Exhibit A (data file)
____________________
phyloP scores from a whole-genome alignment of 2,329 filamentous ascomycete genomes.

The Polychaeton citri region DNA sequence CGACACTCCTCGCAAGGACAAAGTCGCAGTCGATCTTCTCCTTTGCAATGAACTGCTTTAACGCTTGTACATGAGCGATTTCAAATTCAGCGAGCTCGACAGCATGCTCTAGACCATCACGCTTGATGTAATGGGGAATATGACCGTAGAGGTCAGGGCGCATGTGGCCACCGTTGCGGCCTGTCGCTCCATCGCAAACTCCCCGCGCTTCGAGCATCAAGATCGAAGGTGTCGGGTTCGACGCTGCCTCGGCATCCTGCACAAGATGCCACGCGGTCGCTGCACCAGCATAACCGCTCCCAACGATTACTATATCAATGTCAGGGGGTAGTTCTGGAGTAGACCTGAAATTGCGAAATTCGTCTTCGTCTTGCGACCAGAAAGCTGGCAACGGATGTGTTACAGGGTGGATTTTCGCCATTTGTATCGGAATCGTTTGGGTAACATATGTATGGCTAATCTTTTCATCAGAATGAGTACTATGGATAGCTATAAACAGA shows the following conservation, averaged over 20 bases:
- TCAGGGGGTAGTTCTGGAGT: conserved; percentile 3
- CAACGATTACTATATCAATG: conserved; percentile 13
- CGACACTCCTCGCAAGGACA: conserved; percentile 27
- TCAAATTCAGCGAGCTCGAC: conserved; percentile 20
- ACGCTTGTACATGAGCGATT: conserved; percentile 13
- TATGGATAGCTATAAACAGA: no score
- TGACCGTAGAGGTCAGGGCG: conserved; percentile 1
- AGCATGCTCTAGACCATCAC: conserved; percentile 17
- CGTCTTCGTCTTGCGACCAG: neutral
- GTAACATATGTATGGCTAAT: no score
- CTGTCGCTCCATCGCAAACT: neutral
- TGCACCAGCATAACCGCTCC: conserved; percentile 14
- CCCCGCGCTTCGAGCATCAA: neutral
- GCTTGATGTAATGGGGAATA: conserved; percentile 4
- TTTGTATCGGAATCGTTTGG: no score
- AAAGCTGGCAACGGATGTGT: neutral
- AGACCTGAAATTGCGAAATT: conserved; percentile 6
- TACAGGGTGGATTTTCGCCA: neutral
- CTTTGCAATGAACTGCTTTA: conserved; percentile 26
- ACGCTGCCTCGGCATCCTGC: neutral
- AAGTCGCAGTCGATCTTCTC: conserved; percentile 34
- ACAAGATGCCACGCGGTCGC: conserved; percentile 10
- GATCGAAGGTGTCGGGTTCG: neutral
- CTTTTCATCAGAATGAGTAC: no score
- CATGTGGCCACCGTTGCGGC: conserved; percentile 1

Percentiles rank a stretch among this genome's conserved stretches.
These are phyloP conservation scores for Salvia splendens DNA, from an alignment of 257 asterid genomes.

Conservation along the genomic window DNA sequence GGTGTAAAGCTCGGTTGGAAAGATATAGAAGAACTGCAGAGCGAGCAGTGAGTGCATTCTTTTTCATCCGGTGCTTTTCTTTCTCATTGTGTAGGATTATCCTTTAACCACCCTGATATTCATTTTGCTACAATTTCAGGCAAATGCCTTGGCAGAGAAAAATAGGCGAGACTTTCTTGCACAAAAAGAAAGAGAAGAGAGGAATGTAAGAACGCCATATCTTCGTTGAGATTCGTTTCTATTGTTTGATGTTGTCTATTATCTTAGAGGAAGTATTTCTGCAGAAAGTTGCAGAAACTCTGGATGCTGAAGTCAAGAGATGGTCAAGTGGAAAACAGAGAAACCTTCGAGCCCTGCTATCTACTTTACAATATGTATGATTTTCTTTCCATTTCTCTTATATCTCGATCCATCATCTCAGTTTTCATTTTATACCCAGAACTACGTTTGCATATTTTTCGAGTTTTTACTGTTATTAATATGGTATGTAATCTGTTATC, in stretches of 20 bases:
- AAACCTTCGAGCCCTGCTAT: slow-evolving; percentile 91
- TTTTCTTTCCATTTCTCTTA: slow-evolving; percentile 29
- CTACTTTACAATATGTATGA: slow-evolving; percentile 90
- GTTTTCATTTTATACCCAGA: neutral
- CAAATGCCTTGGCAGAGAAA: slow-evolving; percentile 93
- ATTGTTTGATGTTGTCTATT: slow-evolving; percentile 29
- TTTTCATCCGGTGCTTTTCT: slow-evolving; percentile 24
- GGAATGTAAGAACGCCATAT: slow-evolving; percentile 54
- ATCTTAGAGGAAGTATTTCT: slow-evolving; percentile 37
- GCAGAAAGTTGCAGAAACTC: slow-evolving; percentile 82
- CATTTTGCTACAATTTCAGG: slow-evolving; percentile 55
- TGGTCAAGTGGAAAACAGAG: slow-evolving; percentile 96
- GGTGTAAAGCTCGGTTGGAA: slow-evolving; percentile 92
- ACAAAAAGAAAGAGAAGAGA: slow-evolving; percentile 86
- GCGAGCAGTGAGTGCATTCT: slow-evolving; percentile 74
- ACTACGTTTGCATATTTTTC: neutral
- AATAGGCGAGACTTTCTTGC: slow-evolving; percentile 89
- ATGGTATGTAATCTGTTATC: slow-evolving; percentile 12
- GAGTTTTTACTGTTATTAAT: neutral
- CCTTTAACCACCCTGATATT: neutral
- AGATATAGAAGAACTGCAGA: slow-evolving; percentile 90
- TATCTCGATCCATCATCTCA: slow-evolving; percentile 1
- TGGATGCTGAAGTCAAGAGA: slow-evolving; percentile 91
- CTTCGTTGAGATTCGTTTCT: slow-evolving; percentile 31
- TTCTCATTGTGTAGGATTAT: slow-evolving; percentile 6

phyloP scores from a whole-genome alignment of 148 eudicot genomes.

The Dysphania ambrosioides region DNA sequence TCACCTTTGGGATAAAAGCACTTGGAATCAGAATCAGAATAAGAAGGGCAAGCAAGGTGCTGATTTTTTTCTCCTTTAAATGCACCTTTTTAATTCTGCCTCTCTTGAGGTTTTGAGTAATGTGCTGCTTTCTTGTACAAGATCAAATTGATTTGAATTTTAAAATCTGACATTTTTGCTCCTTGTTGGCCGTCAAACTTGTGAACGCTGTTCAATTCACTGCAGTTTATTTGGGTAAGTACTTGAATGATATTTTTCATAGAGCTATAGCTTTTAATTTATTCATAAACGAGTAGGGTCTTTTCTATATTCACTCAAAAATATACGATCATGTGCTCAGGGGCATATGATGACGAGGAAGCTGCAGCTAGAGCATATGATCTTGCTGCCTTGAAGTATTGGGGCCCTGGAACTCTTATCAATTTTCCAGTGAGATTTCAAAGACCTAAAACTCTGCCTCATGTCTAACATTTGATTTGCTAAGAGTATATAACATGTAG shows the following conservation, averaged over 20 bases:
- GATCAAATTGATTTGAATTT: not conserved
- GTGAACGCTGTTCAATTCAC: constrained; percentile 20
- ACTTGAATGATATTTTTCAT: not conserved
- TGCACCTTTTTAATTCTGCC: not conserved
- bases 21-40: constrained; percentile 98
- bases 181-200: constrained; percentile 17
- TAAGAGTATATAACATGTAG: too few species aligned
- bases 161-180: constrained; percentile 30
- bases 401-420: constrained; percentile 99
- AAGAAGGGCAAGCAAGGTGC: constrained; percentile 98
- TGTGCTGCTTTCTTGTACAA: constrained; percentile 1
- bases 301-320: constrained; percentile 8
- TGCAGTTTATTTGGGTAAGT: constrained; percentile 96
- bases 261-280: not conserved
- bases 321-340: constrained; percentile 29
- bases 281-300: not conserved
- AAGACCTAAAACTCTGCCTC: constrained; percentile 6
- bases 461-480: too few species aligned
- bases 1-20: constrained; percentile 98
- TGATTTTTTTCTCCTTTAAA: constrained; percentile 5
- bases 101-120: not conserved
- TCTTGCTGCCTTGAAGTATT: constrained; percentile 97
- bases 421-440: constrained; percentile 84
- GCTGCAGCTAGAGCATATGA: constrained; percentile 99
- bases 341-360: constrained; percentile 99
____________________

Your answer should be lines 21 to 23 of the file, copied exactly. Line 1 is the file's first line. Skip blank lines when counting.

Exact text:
- CTTTGCAATGAACTGCTTTA: conserved; percentile 26
- ACGCTGCCTCGGCATCCTGC: neutral
- AAGTCGCAGTCGATCTTCTC: conserved; percentile 34